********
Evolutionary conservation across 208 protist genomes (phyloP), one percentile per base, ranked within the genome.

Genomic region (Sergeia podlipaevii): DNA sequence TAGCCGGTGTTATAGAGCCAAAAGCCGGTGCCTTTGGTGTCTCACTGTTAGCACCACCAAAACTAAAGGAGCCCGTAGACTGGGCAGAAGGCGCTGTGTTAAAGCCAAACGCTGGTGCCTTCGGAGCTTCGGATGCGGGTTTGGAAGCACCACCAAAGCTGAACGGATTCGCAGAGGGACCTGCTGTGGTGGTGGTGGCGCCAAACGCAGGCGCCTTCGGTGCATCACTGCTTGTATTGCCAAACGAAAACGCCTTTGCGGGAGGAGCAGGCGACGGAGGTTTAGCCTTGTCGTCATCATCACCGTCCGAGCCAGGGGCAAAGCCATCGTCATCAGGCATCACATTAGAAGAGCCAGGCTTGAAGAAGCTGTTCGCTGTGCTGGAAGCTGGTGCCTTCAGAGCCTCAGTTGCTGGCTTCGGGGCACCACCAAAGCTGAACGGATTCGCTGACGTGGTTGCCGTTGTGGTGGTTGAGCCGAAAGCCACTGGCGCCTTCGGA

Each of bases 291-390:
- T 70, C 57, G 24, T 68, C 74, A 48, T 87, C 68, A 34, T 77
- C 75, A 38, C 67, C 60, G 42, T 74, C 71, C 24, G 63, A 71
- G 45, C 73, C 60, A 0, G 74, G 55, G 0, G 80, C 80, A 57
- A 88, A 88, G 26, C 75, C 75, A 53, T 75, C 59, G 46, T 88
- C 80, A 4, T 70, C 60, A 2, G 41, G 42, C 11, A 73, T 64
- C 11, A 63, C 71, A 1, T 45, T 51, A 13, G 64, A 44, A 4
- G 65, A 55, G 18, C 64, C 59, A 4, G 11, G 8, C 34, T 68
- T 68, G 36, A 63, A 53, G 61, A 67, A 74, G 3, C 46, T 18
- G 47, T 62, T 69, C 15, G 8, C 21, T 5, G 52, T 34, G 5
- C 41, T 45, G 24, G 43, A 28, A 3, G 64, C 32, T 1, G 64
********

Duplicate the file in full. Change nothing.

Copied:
Evolutionary conservation across 208 protist genomes (phyloP), one percentile per base, ranked within the genome.

Genomic region (Sergeia podlipaevii): DNA sequence TAGCCGGTGTTATAGAGCCAAAAGCCGGTGCCTTTGGTGTCTCACTGTTAGCACCACCAAAACTAAAGGAGCCCGTAGACTGGGCAGAAGGCGCTGTGTTAAAGCCAAACGCTGGTGCCTTCGGAGCTTCGGATGCGGGTTTGGAAGCACCACCAAAGCTGAACGGATTCGCAGAGGGACCTGCTGTGGTGGTGGTGGCGCCAAACGCAGGCGCCTTCGGTGCATCACTGCTTGTATTGCCAAACGAAAACGCCTTTGCGGGAGGAGCAGGCGACGGAGGTTTAGCCTTGTCGTCATCATCACCGTCCGAGCCAGGGGCAAAGCCATCGTCATCAGGCATCACATTAGAAGAGCCAGGCTTGAAGAAGCTGTTCGCTGTGCTGGAAGCTGGTGCCTTCAGAGCCTCAGTTGCTGGCTTCGGGGCACCACCAAAGCTGAACGGATTCGCTGACGTGGTTGCCGTTGTGGTGGTTGAGCCGAAAGCCACTGGCGCCTTCGGA

Each of bases 291-390:
- T 70, C 57, G 24, T 68, C 74, A 48, T 87, C 68, A 34, T 77
- C 75, A 38, C 67, C 60, G 42, T 74, C 71, C 24, G 63, A 71
- G 45, C 73, C 60, A 0, G 74, G 55, G 0, G 80, C 80, A 57
- A 88, A 88, G 26, C 75, C 75, A 53, T 75, C 59, G 46, T 88
- C 80, A 4, T 70, C 60, A 2, G 41, G 42, C 11, A 73, T 64
- C 11, A 63, C 71, A 1, T 45, T 51, A 13, G 64, A 44, A 4
- G 65, A 55, G 18, C 64, C 59, A 4, G 11, G 8, C 34, T 68
- T 68, G 36, A 63, A 53, G 61, A 67, A 74, G 3, C 46, T 18
- G 47, T 62, T 69, C 15, G 8, C 21, T 5, G 52, T 34, G 5
- C 41, T 45, G 24, G 43, A 28, A 3, G 64, C 32, T 1, G 64